While attending the 11gR2 launch event in Milan last Thursday, I had the distinguished opportunity (invited, as a blogger, by the Oracle team that was organizing the event) to meet Mark Townsend and exchange a few words about the new features of 11gR2 and the Oracle database in general as well.
For those who don’t know, Mark is (among other things) the Vice President in charge of coordinating the Product Managers and a technical expert at the same time, and this rare combination has the advantage that you can ask him about any feature you like at whatever granularity you like, from the strategic level down to the technical gory details. In fact Mark is frequently seen at public events (such as Oracle Open World), speaking to mixed audiences composed of both Engineers and Management.
We spoke about many new features of 11gR2, so much in fact that in order to do justice to the information that Mark very kindly provided me, I will use them as the foundation of some future blog posts. In brief anyway, I noticed that this release has features that are targeted mostly to vastly improve the “grid”, but with very interesting features for the “core” as well (my personal favourites being the in-memory parallel execution and the new SCN-based MV log, which I plan to blog about in the very near future).
But especially, I didn’t miss the unique opportunity to discuss with one of the top players of Oracle Corporation about the amount of information that Oracle shares with its professionals, obviously trying to push for much more. I’m sure that everyone that works with any kind of software product agrees with me on the fact that knowing how the product works is key not only to troubleshooting (that being almost obvious) but to good design also, or perhaps especially; the more you know, the better designer you are going to be.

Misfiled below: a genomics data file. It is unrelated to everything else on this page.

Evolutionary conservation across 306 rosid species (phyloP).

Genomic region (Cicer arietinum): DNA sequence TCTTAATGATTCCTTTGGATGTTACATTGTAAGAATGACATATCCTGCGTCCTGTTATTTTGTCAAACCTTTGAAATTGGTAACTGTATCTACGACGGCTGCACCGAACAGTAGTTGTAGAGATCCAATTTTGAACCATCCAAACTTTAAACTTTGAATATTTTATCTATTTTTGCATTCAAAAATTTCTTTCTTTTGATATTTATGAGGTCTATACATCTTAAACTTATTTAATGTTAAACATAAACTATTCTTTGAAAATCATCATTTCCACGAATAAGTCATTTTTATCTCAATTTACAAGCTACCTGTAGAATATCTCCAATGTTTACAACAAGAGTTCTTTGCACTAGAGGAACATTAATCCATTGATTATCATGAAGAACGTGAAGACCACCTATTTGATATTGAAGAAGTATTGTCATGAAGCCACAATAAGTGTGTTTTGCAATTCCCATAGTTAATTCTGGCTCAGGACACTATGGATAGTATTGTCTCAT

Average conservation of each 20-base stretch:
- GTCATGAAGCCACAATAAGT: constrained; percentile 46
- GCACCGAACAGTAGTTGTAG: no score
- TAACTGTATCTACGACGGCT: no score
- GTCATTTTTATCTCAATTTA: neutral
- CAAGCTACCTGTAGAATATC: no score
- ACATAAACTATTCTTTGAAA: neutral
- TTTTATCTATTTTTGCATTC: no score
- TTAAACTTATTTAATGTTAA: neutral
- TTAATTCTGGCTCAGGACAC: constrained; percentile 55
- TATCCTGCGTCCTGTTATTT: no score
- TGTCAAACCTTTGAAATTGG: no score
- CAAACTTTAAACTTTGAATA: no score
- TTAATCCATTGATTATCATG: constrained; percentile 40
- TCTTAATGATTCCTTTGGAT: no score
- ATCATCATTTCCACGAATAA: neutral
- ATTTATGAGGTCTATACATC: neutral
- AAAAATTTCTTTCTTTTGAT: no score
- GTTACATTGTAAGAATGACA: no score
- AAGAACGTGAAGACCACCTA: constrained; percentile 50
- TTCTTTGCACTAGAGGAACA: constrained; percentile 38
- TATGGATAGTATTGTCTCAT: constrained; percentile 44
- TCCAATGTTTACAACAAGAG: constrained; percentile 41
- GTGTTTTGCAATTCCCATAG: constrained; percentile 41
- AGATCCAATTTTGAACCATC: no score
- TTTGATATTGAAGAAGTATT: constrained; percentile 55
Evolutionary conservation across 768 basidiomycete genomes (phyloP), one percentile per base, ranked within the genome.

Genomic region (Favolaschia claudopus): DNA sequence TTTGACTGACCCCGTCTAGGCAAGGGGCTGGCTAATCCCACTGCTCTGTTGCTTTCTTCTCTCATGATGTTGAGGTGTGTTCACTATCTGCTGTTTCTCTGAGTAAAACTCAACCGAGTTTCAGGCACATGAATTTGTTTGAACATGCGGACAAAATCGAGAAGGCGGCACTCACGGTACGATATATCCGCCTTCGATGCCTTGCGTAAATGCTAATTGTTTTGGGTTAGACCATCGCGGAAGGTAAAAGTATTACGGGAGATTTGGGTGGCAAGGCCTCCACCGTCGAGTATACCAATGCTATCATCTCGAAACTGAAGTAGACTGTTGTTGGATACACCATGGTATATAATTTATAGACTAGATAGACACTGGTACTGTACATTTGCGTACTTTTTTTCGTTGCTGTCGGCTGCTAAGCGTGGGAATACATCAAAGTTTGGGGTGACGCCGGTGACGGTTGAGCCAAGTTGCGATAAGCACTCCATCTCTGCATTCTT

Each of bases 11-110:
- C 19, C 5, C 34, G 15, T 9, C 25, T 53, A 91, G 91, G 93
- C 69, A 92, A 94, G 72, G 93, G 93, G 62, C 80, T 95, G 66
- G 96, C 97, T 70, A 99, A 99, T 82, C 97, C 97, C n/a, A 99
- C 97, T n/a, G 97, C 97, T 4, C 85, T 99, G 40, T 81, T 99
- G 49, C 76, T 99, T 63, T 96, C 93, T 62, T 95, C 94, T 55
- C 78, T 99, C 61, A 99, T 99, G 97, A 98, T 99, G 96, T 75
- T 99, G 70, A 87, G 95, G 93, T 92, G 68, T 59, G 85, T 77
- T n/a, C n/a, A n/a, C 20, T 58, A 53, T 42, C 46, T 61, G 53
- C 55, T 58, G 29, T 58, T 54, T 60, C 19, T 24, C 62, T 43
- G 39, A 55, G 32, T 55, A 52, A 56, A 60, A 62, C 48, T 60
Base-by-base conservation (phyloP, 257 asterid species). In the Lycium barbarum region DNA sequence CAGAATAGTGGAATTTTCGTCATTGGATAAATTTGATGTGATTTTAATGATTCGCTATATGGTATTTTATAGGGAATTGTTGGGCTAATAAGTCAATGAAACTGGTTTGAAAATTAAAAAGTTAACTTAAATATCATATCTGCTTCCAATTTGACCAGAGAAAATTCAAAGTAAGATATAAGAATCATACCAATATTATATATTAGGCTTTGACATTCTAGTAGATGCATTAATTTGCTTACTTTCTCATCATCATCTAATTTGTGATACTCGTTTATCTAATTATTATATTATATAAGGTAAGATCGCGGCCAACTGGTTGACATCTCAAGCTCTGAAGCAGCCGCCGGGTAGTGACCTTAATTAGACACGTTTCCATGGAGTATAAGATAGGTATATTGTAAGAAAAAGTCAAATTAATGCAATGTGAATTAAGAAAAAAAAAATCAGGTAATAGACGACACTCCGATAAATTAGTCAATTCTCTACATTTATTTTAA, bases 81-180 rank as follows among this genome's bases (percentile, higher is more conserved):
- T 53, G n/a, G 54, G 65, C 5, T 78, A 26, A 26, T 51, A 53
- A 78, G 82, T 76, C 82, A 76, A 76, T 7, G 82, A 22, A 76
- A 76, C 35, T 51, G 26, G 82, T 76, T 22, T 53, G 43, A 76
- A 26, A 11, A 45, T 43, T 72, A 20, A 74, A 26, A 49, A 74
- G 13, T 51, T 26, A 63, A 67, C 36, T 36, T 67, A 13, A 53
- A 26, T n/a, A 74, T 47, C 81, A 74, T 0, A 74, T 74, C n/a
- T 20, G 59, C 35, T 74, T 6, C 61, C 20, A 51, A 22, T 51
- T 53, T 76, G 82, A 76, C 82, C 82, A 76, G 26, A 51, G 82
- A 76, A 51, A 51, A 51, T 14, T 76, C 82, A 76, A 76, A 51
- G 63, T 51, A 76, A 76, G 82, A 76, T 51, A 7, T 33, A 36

We had a lot of back and forth on this topic, but to summarize, Mark agreed on detailed information being very useful for experts, but also pointed out that it takes years and years to become proficient enough to be able to digest very detailed documentation, and in the meanwhile, too much information is going to confuse, rather than clear things (especially for juniors coming from other database products). Just the current detail level is overwhelming, the current docs being composed of a staggering 21,000,000 words – and Oracle is in fact trying to organize the documentation in layers as much as possible, starting from high-level descriptions (the Two Day DBA course), than the Concept manual, and than the rest. The most details, however, will be still provided forever as Metalink (aka “My Oracle Support”) notes, the only reason being to avoid confusing people, not to hide anything (besides strategic algorithms not covered by Patents of course).
So in short, from this discussion I have understood that Oracle is willing to share information with its community; it only wants to find the right way to do so, since the community is huge (hundreds of thousands of people) and the product is very, very complex. Anyway, I have insisted for more information about the two topics that I’m sure that are not documented well enough, naming the “auto” features and the CBO algorithms – and actually I feel like I have insisted perhaps too much on that with Mark … but that’s something I really care about, both for professional reasons and keen interest alone.
Well, I might add that information sharing, and community involvement as well, is in my opinion one of the main factors of Oracle’s success; actually, being able to dig a lot into the inner workings of the product is the reason why I chose an Oracle career ten years ago.
PS I’m back from my vacation and I have a lot of interesting things to investigate at work that look like perfect candidates for being turned into posts, so I will be able to blog more frequently in the future. I also have a series of posts about the CBO that is “almost complete”.